But this change must be instituted wisely, and the critical policy decisions must not be left to technical test-makers. Testing companies are very good at creating instruments which have good "psychometric properties," that is, which rank-order students in a smooth, normal curve.
Curriculum-based tests should not exhibit those statistical properties, at least not at first. The tests should mainly discriminate between the students who have gained essential knowledge and those who haven't, with maybe one further category for students who give an abundance of right answers. The earliest versions of the new tests shouldn't rank-order students beyond those three categories—fail, pass, superior. Later on, in a mature, content-based system, such as those Mr. Bishop studied, more refined scores might be appropriate.
To grasp the distinction between fancy test items, which aren't appropriate, and plain ones, which are, consider the following examples:
The Civil War ended in: (a) 1864 (b) 1865 (c) 1866 (d) 1867.
The Civil War ended in: (a) 1812 (b) 1830 (c) 1865 (d) 1880.
Few will doubt that the first question will do a better job of inducing incorrect answers. By including plenty of hard items, test-makers can ensure refined, neat rank orderings among students. But it should not be left up to test- makers, or even to ad hoc advisory committees, to decide whether students at a particular grade level should have such exactitude of knowledge. That decision should be made and announced in advance by those officials who create the standards and the supporting materials. Curriculum-based exams best serve their purpose, at least at first, by being straightforward and unpedantic.
These considerations lead me to suggest that state education officials should do the following:
- Recognize that we are in a transition period, after half a century of content-meager schooling, and that state departments of education must provide the means for teaching and learning the required content standards before too much weight is placed on them. Low stakes before high stakes. Given the historical context, that's only fair.
- Make public in a very clear and detailed fashion the important aspects of the content standards that are to be emphasized in teacher training, textbooks, and curriculum-based tests.
- Use the tests as devices to focus effort on productive and important learning which yields centrally useful knowledge and high competence.
- Grade the straightforward tests generously on a pass-fail basis (with perhaps a "superior" for answering a very high number of straightforward questions) during the transition period while teachers are being trained and appropriate textbooks are being created.
- Offer, apart from the official, secure tests, informal, no-stakes, year-by-year diagnostic tests, which will enable schools to detect knowledge deficits and monitor student progress.
- Resist any call for a complete test moratorium, and give no ground on the basic principle of curriculum-based tests, which are in theory and, as John Bishop has shown, also in fact, the best route to improved quality and equity.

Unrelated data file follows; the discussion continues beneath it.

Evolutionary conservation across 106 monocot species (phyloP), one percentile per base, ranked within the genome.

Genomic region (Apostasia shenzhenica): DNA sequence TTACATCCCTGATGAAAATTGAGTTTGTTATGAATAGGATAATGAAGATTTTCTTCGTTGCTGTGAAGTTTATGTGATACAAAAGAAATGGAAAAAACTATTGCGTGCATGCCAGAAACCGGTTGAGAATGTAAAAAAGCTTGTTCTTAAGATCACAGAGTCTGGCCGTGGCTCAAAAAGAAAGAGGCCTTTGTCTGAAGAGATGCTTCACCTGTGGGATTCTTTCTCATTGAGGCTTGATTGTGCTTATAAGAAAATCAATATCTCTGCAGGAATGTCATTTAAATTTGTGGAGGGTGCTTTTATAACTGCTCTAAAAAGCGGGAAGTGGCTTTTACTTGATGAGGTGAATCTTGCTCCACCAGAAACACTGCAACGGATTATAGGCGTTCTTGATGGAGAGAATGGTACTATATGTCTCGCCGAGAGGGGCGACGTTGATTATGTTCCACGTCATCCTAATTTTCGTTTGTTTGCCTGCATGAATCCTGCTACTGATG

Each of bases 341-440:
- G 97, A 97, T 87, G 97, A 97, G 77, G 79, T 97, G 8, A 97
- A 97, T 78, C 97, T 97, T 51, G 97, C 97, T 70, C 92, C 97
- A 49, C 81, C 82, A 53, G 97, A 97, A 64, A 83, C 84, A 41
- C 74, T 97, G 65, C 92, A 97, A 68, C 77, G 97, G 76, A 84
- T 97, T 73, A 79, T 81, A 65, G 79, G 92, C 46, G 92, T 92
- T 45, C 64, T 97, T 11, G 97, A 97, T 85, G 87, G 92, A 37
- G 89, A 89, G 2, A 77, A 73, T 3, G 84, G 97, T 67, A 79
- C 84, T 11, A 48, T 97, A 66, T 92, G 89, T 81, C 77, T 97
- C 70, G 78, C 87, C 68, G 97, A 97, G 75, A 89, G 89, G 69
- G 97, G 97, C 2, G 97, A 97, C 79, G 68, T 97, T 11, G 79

- Keep at least a few competency tests in reading, writing, and math. They should carry high stakes (but not unreasonably exalted cutoff points) so long as society agrees that our citizens need these competencies. Well-verified competency-based tests are like those little birds that tell us whether the air in the mine is safe. They reflect the reality principle in education by showing whether competence is truly being achieved.
In short, those states brave enough to have started down this path should continue and improve the policy of using curriculum-based tests, with the stakes gradually getting higher. This is the only known way of achieving the democratic ideal of making the school as effective educationally as the home. That is the appropriate norm by which content standards and tests should be measured in a democracy.
Those state tests, on the other hand, that are based on no specific content standards mainly increase anxiety without increasing learning. They are no better than commercially available competency tests; in fact, they are generally less fair and accurate. For profound theoretical reasons, these skills tests cannot help schools narrow the achievement gap between groups.14
In states where good curriculum-based tests are built upon good, specific content standards, the following can be predicted for current kindergartners and 1st graders. By grade 7 or 8, when the content-based curriculum has "diffused knowledge" (to use Jefferson's phrase), and has done much of its compensatory work, academic achievement will have risen for all groups. Higher scores on curriculum-based tests will be well-correlated with higher scores on competency-based tests, which will show a significant narrowing of the competency gap between groups. At that point, we shall have moved closer to the ideal of a truly democratic system of education.
Vol. 19, Issue 21, Pages 40-41, 64Published in Print: February 2, 2000, as The Tests We Need